Dehydrating concentrates the sweet flavor of pineapple into bite-size slices suitable for snacking or baking. You can store dehydrated pineapple for much longer than the fresh fruit since it doesn't contain enough moisture to spoil quickly. An electric food dehydrator maintains the proper heat so the pineapple dries without cooking, resulting in minimal flavor loss. Use dried pineapple as a snack and in trail mixes, or add it to fruit cakes and other baked goods that benefit from the concentrated flavor and chewiness of dried fruit.
Cut the bottom 1 inch off the pineapple and trim off the leafy top. Stand the pineapple up on the cutting board and slice off the spiny exterior peel, working around the fruit until it's completely peeled.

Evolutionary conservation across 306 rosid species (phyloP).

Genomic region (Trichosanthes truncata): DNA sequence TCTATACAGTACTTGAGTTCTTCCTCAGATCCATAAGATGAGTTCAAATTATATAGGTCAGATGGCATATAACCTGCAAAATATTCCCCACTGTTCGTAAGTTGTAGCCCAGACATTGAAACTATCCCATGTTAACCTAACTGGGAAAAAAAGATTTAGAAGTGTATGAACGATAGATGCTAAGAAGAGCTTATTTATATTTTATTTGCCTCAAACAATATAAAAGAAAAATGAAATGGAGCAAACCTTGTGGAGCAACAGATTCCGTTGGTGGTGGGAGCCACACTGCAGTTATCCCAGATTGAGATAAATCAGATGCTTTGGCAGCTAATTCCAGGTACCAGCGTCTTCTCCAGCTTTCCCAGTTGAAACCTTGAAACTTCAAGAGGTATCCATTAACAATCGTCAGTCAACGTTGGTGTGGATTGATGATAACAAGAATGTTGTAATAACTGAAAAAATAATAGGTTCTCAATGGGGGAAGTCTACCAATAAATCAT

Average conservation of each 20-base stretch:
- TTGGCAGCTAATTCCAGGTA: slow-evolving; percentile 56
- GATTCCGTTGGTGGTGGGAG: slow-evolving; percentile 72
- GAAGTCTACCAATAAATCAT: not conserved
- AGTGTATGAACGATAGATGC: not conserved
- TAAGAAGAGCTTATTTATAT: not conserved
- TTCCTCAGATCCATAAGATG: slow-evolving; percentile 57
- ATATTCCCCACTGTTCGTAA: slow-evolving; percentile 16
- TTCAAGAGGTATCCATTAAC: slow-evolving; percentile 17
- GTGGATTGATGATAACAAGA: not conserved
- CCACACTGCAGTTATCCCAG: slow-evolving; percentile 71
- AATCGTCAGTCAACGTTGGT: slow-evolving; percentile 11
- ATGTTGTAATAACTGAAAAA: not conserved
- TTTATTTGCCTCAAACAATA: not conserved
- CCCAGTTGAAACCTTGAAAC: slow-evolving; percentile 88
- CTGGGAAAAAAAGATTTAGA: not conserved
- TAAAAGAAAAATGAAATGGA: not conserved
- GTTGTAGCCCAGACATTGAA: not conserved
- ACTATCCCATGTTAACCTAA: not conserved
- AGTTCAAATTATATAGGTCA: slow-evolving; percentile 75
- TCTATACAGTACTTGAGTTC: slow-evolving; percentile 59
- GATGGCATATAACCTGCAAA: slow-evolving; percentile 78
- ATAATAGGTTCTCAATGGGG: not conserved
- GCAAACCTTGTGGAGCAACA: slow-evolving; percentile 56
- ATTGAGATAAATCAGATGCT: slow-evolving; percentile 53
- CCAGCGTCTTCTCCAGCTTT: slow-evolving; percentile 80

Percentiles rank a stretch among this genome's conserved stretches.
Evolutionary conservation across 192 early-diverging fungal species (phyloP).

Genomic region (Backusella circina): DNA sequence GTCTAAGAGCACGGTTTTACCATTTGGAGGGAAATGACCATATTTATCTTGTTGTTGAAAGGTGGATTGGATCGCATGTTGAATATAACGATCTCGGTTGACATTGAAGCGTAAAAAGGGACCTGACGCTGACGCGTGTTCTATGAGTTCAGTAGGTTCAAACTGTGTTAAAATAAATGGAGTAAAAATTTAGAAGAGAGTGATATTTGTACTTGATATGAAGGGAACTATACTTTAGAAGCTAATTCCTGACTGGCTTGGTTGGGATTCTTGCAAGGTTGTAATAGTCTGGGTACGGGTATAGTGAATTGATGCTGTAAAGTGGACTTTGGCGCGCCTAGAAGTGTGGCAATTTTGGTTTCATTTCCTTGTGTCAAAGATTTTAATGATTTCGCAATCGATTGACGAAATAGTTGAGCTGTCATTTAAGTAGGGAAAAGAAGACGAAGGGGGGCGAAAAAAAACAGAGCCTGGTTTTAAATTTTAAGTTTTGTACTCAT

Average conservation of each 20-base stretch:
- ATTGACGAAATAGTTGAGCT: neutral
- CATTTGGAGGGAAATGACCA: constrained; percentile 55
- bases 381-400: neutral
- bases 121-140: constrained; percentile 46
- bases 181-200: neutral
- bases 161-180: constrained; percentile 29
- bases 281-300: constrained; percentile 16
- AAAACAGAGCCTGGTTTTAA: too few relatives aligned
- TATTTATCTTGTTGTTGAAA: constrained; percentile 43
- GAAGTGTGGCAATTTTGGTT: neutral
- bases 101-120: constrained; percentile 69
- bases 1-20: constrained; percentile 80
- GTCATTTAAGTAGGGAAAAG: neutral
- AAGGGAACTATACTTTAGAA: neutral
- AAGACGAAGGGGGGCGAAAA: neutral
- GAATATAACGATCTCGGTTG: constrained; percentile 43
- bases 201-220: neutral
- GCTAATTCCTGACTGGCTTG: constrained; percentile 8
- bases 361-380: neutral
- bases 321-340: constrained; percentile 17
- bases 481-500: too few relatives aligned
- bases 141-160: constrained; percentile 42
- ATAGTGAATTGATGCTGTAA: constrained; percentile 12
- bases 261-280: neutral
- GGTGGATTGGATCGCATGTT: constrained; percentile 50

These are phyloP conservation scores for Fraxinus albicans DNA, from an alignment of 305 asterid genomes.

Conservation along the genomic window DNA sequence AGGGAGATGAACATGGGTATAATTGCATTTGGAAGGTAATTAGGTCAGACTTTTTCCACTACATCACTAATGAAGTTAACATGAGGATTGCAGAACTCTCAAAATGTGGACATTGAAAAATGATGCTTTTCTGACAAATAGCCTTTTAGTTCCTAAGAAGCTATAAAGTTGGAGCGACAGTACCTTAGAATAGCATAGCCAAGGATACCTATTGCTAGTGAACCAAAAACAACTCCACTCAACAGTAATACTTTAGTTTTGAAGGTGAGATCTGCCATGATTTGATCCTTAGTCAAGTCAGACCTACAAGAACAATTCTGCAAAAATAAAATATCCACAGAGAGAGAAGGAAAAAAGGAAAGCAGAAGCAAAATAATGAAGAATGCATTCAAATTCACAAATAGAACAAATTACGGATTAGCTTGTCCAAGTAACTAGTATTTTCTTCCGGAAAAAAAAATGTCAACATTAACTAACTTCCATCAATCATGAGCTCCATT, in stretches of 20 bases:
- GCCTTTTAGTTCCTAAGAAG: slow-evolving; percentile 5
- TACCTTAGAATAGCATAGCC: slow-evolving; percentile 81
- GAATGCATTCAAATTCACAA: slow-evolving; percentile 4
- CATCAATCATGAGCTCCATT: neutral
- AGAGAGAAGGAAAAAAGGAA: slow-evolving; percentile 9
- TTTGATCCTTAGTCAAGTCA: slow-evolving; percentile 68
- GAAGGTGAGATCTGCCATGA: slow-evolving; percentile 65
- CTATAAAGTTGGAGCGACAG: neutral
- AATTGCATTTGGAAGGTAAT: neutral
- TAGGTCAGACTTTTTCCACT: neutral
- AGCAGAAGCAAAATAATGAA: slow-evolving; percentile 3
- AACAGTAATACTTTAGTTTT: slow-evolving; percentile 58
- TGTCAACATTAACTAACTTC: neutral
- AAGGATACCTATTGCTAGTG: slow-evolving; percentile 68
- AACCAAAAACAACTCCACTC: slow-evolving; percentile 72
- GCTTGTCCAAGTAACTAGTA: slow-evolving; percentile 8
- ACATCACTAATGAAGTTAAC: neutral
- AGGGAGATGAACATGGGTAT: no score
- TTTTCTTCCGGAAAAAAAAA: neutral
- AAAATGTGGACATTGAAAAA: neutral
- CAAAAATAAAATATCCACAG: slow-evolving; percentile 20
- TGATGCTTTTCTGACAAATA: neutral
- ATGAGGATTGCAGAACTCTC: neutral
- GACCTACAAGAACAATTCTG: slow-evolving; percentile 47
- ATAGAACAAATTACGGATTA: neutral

Lay the pineapple on its side and cut it into 1/2-inch thick slices. Remove the core from each slice with a 1-inch round cookie cutter.
Arrange the slices on the dehydrator tray so they are not touching or overlapping. Each slice must lay flat on the tray. Place the trays in the dehydrator.
Process the slices in the dehydrator for 24 to 36 hours, maintaining a dehydrating temperature near 140 degrees Fahrenheit. Drying time varies depending on humidity and the juiciness of the fruit.
Monitor the slices as they reach the end of the drying time, turning them if necessary so both sides dry evenly. The pineapple is properly dehydrated when it's still pliable but is no longer sticky and contains no visible moisture. Cool the pineapple for 30 minutes before storing.
Items you will need
- Cutting board
- Round cookie cutter
- Store dehydrated pineapple in a sealed, airtight container or bag. Keep it in a dark location at or below 60 F for up to 1 year.
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